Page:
Dasilva’s superb awareness combined with his physical prowess allows him to keep control of the situation. He controls the ball elegantly with his left foot ensuring he maintains possession of the ball as he turns anti-clockwise.
The excellent turn combined with his swift acceleration allows him plenty of space as he leaves his marker for dust. He can now use his powerful ball-carrying ability to start an attack.
His frightening pace and robust drive allow him to exploit the open space ahead of him with ease, before finding himself near the edge of the box and being closed down by an opposing centre-back. He offloads the ball to the right-winger and a chance is created via a cross.
This is just a sample of how effective Dasilva is in these situations, with it being arguably the most impressive facet of his game. He has the numbers to back it up too, completing just under 3.5 progressive runs per 90 – only by Blackburn’s Joe Rothwell out of Championship central midfielders.
His numbers showcase an impressive dribbling ability too, yielding a success rate of over 65% – only bettered by a handful of Championship midfielders. Furthermore, the 22-year-old performs a good number of forward passes, pulling them off successfully more often than not, with a 78% accuracy rate. This is only exceeded by three Championship midfielders.
Josh Dasilva’s successful dribbles vs progressive runs per 90 minutes and accurate forward passes (%) compared to other EFL Championship central midfielders. Minimum 10 games played. (@TomQuartly)
Defensively, there’s scope to improve for Dasilva. His defensive numbers support that he’s clearly an attack-minded midfielder. Most of his energy is utilised in offensive transition, meaning his defensive output is quite sombre, performing under 5.0 successful defensive actions per 90. Similarly, he completes 2.5 interceptions per 90 – a figure below par amongst Championship midfielders.
Josh Dasilva’s interceptions vs successful defensive actions per 90 minutes compared to other EFL Championship central midfielders. Minimum 10 games played. (@TomQuartly)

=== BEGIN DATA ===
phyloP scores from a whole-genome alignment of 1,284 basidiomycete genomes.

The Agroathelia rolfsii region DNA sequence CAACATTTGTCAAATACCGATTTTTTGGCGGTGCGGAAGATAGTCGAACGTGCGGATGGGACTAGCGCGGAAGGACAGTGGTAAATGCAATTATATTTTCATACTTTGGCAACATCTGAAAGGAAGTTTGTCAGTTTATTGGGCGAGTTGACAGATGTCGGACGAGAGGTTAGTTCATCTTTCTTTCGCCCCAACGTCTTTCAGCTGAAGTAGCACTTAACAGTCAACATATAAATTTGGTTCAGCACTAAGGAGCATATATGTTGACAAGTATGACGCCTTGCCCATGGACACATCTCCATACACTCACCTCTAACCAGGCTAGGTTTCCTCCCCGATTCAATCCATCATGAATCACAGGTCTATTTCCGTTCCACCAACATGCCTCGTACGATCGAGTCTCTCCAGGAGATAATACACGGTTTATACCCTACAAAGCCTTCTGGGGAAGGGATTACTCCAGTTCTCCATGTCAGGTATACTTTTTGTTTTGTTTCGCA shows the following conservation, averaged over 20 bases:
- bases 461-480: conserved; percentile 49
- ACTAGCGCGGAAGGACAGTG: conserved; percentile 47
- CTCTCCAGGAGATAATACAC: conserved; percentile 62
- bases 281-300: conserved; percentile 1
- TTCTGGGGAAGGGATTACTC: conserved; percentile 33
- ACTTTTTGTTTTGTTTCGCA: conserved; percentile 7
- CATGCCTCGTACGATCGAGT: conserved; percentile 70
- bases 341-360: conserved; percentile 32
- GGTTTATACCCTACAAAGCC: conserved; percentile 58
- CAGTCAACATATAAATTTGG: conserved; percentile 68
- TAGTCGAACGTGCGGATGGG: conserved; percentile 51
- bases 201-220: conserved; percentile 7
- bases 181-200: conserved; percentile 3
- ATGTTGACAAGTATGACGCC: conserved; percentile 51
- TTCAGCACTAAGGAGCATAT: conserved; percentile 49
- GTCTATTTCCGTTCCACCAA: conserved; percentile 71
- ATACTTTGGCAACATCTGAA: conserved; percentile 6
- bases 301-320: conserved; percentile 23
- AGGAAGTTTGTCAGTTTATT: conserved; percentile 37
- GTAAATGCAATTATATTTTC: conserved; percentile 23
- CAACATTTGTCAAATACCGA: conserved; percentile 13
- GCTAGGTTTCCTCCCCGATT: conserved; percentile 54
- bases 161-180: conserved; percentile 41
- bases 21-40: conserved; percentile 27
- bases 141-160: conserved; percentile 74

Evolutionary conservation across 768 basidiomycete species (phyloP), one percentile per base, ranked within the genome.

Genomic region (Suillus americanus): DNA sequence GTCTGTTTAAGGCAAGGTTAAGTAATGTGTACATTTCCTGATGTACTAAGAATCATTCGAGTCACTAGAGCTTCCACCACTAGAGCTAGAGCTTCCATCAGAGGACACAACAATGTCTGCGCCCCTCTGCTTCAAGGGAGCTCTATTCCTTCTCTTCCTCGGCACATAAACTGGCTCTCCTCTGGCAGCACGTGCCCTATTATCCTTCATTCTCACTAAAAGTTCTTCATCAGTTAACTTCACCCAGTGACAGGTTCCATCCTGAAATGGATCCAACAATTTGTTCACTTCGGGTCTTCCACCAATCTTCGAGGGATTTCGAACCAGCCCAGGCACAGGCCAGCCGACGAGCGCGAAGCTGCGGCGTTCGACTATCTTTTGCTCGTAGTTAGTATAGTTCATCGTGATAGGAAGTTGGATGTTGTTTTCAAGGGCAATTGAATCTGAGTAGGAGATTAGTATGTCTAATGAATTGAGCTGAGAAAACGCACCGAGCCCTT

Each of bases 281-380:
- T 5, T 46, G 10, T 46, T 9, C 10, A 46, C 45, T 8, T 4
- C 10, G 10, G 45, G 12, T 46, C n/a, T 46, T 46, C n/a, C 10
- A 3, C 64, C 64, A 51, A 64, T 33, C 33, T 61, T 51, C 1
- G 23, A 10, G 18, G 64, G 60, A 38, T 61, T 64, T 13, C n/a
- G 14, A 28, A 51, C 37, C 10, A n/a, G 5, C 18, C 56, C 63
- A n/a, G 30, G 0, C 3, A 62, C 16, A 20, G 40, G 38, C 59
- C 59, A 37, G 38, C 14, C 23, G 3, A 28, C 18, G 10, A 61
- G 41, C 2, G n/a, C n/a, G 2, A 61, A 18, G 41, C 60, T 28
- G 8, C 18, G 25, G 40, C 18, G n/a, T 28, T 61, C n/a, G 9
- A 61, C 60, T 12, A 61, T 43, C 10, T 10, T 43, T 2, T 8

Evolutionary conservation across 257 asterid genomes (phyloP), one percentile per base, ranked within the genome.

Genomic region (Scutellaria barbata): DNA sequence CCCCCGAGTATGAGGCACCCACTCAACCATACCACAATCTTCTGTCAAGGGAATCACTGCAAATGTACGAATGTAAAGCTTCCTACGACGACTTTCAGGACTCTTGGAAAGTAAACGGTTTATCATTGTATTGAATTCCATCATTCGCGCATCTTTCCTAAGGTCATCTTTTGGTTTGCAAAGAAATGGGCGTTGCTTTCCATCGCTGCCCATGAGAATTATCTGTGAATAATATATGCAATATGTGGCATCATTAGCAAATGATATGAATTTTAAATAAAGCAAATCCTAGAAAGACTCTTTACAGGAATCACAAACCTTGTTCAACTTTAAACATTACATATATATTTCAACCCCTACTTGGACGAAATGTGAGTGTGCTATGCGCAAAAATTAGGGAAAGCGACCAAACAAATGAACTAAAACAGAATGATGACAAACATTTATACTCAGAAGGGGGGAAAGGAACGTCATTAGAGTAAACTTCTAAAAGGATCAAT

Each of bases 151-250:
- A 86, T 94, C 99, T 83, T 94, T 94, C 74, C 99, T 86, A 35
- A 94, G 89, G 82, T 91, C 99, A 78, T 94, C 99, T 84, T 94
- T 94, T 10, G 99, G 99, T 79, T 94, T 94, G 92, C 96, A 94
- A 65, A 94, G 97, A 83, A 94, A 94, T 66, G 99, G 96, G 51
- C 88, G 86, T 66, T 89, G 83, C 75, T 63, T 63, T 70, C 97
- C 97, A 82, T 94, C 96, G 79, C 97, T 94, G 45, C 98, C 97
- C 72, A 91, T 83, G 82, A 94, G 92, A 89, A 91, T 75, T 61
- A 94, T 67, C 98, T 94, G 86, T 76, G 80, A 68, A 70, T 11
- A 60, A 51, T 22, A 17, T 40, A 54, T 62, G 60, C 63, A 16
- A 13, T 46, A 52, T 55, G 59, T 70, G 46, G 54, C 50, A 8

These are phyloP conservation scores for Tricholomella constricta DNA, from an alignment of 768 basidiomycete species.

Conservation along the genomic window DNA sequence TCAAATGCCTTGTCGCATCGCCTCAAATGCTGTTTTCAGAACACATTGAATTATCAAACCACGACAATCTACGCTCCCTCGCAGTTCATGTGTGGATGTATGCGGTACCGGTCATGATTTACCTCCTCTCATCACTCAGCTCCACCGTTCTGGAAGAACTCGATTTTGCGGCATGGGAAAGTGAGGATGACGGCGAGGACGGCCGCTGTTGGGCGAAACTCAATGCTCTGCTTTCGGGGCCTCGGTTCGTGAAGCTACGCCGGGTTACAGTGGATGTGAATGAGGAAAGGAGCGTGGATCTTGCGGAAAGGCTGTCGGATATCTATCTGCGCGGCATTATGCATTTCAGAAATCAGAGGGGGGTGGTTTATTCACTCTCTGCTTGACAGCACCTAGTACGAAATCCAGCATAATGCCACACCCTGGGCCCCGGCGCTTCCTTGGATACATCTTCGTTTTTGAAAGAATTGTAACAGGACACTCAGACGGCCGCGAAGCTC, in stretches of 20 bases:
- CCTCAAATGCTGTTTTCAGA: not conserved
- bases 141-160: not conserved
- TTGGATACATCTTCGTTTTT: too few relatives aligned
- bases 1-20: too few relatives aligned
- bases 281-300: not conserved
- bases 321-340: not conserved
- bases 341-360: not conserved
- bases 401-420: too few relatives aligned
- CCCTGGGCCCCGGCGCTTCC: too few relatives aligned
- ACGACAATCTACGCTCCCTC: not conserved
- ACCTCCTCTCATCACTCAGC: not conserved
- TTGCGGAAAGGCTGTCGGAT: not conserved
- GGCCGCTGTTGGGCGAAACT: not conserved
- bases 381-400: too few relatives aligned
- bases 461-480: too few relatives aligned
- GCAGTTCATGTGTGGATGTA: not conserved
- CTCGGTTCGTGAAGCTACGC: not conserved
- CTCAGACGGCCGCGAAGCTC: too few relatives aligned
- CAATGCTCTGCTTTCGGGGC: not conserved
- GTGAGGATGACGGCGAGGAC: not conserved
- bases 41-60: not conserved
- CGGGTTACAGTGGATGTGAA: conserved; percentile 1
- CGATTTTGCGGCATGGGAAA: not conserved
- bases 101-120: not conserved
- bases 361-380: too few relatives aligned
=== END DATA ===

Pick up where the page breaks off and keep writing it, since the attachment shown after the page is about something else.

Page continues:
Having watched him play a handful of times, it’s obvious that Josh Dasilva is an exciting midfield talent, reinforced by the five England U21 caps he has earned since last year. He is an exceptional ball carrier whose short-term future undoubtably belongs in the Premier League – be it with Brentford or an alternative club. He can dribble from midfield into attack, as well as possessing the ability to break the lines, playing a good number of passes into dangerous areas.
His future likely lies as a box-to-box midfielder, meaning he will probably need to elevate his defensive contribution if he is to excel in the role in the top tier of English football. He looks to be another one that got away from an Arsenal perspective, adding to the likes of Serge Gnabry, Donyell Malen and Ismaël Bennacer as prospects the Gunners let slip through their fingers.
His playing style can be deftly compared to Ruben Loftus-Cheek, but his devastating drives from deep are almost reminiscent of Yaya Touré at times. This combined with his menacing ball striking ability make him a highly effective attacking tool for Thomas Frank in their push for promotion.
If Brentford repeat their shortcomings of the previous season and fail to make the jump to the Premier League, Josh Dasilva is an asset they may look to sell given the fee they could command for the player. Despite recently signing a new long-term deal with the club, he may be persuaded if a club of the level as Everton or Aston Villa come knocking. Either way, expect to see the English youngster in the Premier League soon.
By: James Lloyd
Featured Image: @GabFoligno / Sebastian Frej / MB Media / Getty Images